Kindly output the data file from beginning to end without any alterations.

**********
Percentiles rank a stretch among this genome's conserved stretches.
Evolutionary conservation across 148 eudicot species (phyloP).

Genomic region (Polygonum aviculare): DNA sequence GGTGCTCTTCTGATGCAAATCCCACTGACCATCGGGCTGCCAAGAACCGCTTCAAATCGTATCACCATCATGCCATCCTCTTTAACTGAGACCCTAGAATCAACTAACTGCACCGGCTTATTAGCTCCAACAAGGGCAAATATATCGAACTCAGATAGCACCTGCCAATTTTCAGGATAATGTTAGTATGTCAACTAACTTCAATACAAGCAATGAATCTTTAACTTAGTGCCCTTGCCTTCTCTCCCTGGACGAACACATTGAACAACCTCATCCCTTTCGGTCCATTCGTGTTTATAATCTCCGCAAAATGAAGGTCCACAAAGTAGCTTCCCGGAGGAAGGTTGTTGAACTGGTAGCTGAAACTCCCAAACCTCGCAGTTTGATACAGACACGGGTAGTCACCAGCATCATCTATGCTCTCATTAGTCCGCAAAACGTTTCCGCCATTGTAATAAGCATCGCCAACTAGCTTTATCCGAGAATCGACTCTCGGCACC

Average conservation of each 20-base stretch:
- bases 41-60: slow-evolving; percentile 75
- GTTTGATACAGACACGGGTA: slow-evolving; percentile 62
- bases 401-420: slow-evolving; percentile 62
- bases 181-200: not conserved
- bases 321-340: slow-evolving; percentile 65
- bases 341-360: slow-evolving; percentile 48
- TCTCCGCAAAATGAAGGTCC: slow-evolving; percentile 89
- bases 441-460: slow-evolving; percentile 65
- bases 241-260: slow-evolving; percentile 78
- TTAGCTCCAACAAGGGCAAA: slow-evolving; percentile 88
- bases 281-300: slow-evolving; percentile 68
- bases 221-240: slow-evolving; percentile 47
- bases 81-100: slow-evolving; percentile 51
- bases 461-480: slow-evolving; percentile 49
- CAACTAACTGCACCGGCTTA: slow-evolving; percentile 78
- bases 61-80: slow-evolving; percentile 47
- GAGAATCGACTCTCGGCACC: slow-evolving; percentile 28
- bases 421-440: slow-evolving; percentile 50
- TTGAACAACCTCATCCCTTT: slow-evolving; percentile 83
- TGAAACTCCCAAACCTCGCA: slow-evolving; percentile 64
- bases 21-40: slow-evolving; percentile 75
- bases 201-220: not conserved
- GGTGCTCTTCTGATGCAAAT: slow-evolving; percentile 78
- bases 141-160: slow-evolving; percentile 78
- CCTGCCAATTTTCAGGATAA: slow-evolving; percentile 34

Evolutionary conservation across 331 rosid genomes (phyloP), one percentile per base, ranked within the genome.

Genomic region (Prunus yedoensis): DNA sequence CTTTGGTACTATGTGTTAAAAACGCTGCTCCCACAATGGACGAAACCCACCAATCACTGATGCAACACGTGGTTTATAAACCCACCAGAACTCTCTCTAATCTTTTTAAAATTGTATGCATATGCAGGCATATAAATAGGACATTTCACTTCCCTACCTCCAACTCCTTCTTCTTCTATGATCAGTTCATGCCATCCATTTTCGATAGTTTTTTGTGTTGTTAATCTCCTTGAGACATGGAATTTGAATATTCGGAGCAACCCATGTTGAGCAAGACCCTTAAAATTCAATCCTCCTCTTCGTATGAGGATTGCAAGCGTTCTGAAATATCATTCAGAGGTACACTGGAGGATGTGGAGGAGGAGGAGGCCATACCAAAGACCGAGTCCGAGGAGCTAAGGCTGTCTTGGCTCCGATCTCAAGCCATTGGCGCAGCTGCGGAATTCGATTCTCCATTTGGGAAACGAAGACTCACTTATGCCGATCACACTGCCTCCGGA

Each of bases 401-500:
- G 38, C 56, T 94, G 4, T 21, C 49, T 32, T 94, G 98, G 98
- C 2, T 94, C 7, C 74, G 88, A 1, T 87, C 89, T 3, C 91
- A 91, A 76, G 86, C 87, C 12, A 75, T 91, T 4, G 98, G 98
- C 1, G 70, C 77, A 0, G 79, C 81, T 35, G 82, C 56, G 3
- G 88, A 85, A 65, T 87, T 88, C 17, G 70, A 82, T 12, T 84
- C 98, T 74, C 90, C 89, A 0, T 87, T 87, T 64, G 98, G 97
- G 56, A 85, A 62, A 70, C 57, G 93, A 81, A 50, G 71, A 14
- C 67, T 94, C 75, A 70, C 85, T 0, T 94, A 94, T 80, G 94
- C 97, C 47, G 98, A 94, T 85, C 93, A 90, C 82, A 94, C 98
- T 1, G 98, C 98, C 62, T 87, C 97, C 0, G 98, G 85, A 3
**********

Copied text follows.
Percentiles rank a stretch among this genome's conserved stretches.
Evolutionary conservation across 148 eudicot species (phyloP).

Genomic region (Polygonum aviculare): DNA sequence GGTGCTCTTCTGATGCAAATCCCACTGACCATCGGGCTGCCAAGAACCGCTTCAAATCGTATCACCATCATGCCATCCTCTTTAACTGAGACCCTAGAATCAACTAACTGCACCGGCTTATTAGCTCCAACAAGGGCAAATATATCGAACTCAGATAGCACCTGCCAATTTTCAGGATAATGTTAGTATGTCAACTAACTTCAATACAAGCAATGAATCTTTAACTTAGTGCCCTTGCCTTCTCTCCCTGGACGAACACATTGAACAACCTCATCCCTTTCGGTCCATTCGTGTTTATAATCTCCGCAAAATGAAGGTCCACAAAGTAGCTTCCCGGAGGAAGGTTGTTGAACTGGTAGCTGAAACTCCCAAACCTCGCAGTTTGATACAGACACGGGTAGTCACCAGCATCATCTATGCTCTCATTAGTCCGCAAAACGTTTCCGCCATTGTAATAAGCATCGCCAACTAGCTTTATCCGAGAATCGACTCTCGGCACC

Average conservation of each 20-base stretch:
- bases 41-60: slow-evolving; percentile 75
- GTTTGATACAGACACGGGTA: slow-evolving; percentile 62
- bases 401-420: slow-evolving; percentile 62
- bases 181-200: not conserved
- bases 321-340: slow-evolving; percentile 65
- bases 341-360: slow-evolving; percentile 48
- TCTCCGCAAAATGAAGGTCC: slow-evolving; percentile 89
- bases 441-460: slow-evolving; percentile 65
- bases 241-260: slow-evolving; percentile 78
- TTAGCTCCAACAAGGGCAAA: slow-evolving; percentile 88
- bases 281-300: slow-evolving; percentile 68
- bases 221-240: slow-evolving; percentile 47
- bases 81-100: slow-evolving; percentile 51
- bases 461-480: slow-evolving; percentile 49
- CAACTAACTGCACCGGCTTA: slow-evolving; percentile 78
- bases 61-80: slow-evolving; percentile 47
- GAGAATCGACTCTCGGCACC: slow-evolving; percentile 28
- bases 421-440: slow-evolving; percentile 50
- TTGAACAACCTCATCCCTTT: slow-evolving; percentile 83
- TGAAACTCCCAAACCTCGCA: slow-evolving; percentile 64
- bases 21-40: slow-evolving; percentile 75
- bases 201-220: not conserved
- GGTGCTCTTCTGATGCAAAT: slow-evolving; percentile 78
- bases 141-160: slow-evolving; percentile 78
- CCTGCCAATTTTCAGGATAA: slow-evolving; percentile 34

Evolutionary conservation across 331 rosid genomes (phyloP), one percentile per base, ranked within the genome.

Genomic region (Prunus yedoensis): DNA sequence CTTTGGTACTATGTGTTAAAAACGCTGCTCCCACAATGGACGAAACCCACCAATCACTGATGCAACACGTGGTTTATAAACCCACCAGAACTCTCTCTAATCTTTTTAAAATTGTATGCATATGCAGGCATATAAATAGGACATTTCACTTCCCTACCTCCAACTCCTTCTTCTTCTATGATCAGTTCATGCCATCCATTTTCGATAGTTTTTTGTGTTGTTAATCTCCTTGAGACATGGAATTTGAATATTCGGAGCAACCCATGTTGAGCAAGACCCTTAAAATTCAATCCTCCTCTTCGTATGAGGATTGCAAGCGTTCTGAAATATCATTCAGAGGTACACTGGAGGATGTGGAGGAGGAGGAGGCCATACCAAAGACCGAGTCCGAGGAGCTAAGGCTGTCTTGGCTCCGATCTCAAGCCATTGGCGCAGCTGCGGAATTCGATTCTCCATTTGGGAAACGAAGACTCACTTATGCCGATCACACTGCCTCCGGA

Each of bases 401-500:
- G 38, C 56, T 94, G 4, T 21, C 49, T 32, T 94, G 98, G 98
- C 2, T 94, C 7, C 74, G 88, A 1, T 87, C 89, T 3, C 91
- A 91, A 76, G 86, C 87, C 12, A 75, T 91, T 4, G 98, G 98
- C 1, G 70, C 77, A 0, G 79, C 81, T 35, G 82, C 56, G 3
- G 88, A 85, A 65, T 87, T 88, C 17, G 70, A 82, T 12, T 84
- C 98, T 74, C 90, C 89, A 0, T 87, T 87, T 64, G 98, G 97
- G 56, A 85, A 62, A 70, C 57, G 93, A 81, A 50, G 71, A 14
- C 67, T 94, C 75, A 70, C 85, T 0, T 94, A 94, T 80, G 94
- C 97, C 47, G 98, A 94, T 85, C 93, A 90, C 82, A 94, C 98
- T 1, G 98, C 98, C 62, T 87, C 97, C 0, G 98, G 85, A 3